What are the limitations of a literature review?
Literature reviews have many advantages, and we'll get to those shortly, but the task at hand is to discuss the limitations of a literature review. I've compiled a list below, and believe me, it's difficult to be too critical of literature reviews:
- Reliance of previously published material - sometimes people lose track of their own ideas, and get bogged down looking for EVERYTHING that's been published on the topic in the past.
- Non-relevant material - some people include work that's not really relevant. This is usually to make the literature review appear more comprehensive than it actually is.
- Not using work in the final text - it looks sloppy to include published works in the literature review, and then not use them in the final work.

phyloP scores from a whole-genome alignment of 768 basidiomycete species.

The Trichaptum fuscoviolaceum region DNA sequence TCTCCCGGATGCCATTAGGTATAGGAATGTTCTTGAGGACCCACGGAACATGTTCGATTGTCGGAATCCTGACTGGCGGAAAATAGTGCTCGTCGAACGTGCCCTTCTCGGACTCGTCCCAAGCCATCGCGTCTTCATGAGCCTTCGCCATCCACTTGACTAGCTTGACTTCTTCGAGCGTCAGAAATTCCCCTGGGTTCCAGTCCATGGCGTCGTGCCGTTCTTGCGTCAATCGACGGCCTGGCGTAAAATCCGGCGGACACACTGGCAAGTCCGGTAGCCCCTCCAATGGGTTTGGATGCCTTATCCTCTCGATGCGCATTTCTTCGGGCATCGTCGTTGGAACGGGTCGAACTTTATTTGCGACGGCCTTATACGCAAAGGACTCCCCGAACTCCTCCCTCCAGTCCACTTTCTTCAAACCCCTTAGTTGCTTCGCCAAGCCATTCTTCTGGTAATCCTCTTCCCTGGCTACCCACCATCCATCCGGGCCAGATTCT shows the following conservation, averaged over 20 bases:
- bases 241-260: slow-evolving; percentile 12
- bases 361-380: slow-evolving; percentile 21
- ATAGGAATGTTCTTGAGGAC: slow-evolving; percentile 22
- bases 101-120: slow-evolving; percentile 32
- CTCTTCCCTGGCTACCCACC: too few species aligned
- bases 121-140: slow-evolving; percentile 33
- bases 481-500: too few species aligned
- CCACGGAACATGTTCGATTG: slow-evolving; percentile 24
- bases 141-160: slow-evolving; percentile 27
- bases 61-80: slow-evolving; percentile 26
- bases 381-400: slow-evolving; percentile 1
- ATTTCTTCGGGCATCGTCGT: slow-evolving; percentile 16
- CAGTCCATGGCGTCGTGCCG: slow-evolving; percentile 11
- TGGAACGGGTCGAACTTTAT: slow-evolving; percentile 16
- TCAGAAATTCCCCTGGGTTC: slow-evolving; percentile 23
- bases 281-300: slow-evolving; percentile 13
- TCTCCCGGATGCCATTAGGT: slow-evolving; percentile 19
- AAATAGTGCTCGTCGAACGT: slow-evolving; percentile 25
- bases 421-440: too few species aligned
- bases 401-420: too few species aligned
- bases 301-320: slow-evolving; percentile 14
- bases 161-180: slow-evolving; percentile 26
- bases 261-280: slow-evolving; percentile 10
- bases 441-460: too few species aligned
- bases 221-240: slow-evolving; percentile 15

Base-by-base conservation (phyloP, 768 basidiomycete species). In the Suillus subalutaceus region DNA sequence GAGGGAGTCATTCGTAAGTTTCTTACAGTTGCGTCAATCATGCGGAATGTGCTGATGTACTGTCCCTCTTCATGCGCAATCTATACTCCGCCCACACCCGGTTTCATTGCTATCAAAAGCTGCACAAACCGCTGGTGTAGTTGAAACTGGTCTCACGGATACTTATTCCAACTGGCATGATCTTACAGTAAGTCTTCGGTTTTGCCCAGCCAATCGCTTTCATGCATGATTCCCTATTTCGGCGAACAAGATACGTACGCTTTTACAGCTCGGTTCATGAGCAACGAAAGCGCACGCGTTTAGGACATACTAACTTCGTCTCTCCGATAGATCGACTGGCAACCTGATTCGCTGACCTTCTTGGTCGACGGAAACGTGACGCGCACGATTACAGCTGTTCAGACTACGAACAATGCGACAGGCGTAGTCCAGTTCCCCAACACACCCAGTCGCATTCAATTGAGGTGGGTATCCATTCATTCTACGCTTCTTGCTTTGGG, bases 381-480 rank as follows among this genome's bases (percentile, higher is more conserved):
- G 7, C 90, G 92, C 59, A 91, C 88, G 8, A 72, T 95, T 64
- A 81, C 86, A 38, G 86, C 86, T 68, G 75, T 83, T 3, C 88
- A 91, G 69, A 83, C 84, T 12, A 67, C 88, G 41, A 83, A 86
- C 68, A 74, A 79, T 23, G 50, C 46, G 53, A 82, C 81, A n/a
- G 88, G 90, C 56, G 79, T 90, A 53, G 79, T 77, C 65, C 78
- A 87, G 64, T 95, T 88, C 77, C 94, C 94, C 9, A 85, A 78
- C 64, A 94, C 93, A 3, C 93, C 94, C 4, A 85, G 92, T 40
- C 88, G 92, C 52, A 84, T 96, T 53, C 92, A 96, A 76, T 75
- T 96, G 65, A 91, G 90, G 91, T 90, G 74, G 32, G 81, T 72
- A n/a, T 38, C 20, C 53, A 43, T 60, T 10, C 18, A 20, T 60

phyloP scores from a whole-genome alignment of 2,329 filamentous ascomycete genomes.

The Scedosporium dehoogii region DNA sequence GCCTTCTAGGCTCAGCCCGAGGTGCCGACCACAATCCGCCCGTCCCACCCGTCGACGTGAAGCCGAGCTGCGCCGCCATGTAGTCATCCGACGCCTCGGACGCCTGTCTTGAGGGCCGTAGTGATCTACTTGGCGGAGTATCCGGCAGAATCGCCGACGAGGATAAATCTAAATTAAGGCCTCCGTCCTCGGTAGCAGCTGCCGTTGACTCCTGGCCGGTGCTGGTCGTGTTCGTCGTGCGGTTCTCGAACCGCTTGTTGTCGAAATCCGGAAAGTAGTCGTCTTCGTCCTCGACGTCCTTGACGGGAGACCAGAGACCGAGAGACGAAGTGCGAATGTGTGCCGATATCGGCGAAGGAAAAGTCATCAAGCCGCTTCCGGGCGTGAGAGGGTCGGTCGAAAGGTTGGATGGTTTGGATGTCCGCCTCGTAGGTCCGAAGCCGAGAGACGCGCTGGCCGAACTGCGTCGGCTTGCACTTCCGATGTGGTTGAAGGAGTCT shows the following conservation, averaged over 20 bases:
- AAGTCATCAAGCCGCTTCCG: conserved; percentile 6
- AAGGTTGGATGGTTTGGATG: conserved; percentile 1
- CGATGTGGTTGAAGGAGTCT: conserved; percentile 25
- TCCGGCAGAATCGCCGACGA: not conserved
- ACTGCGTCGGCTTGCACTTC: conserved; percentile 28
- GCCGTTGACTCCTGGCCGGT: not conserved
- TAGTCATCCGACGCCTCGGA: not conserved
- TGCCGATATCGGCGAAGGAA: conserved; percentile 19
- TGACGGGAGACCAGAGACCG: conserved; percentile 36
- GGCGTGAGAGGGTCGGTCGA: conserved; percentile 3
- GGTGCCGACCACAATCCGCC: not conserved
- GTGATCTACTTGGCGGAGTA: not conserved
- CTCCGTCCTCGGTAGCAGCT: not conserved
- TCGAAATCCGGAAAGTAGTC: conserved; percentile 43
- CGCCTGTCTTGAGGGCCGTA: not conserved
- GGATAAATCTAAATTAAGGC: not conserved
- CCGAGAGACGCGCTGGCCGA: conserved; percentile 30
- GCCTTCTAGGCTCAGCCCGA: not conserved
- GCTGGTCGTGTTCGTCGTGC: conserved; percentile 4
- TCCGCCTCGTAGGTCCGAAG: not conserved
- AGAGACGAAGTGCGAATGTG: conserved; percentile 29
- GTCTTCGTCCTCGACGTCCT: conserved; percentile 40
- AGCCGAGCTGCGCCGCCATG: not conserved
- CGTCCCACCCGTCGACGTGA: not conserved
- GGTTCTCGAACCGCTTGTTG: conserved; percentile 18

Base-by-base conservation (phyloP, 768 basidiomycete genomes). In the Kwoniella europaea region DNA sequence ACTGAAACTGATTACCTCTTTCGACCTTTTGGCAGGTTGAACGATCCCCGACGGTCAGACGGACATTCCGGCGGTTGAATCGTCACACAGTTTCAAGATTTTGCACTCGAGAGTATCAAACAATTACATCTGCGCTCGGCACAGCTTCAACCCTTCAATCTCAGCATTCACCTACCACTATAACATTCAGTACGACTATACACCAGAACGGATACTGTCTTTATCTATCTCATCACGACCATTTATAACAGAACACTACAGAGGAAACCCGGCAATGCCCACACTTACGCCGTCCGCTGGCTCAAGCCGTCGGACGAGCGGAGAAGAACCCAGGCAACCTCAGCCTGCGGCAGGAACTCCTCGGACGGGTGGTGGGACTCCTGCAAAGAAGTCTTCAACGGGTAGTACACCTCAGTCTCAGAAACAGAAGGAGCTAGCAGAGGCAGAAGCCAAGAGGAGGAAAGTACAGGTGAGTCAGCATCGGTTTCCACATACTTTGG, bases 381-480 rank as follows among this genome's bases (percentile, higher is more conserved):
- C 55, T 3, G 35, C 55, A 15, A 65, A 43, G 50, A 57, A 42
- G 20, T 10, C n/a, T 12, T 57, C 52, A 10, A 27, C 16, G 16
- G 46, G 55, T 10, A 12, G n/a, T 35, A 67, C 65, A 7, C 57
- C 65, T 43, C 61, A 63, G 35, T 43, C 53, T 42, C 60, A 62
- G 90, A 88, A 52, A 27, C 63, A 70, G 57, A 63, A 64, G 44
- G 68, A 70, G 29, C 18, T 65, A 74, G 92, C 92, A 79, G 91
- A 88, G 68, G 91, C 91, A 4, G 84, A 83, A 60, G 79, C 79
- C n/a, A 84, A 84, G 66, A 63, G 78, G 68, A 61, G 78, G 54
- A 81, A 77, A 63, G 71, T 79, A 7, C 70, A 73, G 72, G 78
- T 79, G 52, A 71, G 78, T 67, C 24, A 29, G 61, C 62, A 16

- Listing books - a literature review should inform the reader about its relevance, and why it's included. Literature reviews often become a simple list of titles, and this is pointless.
- A lack of framework - people often forget to frame their literature review. It's supposed to inform the reader of its relevant parts. It doubtful that the entire publication is relevant.
Advantages of a literature review
Although I've looked at the limitations of literature reviews, I feel it's necessary to have a look at the benefits. I've used literature reviews throughout my studies, and found them valuable for the following reasons:
- The ability to convince the reader about the importance of your research.
- Showing that you're able to make an original contribution to the field.
- Justifying your approach to the reading.
- Confirming that you understand the already published material.
- Allowing the reader to see the structure behind your project.
I'm sure there are many more reasons that people could add to this list, but I feel that the above conclude that the advantages of literature reviews far outweigh their limitations.
Here's a brief video outlining one way to write a literature review for your piece of work. Make sure you check how your institution would like your literature to be written: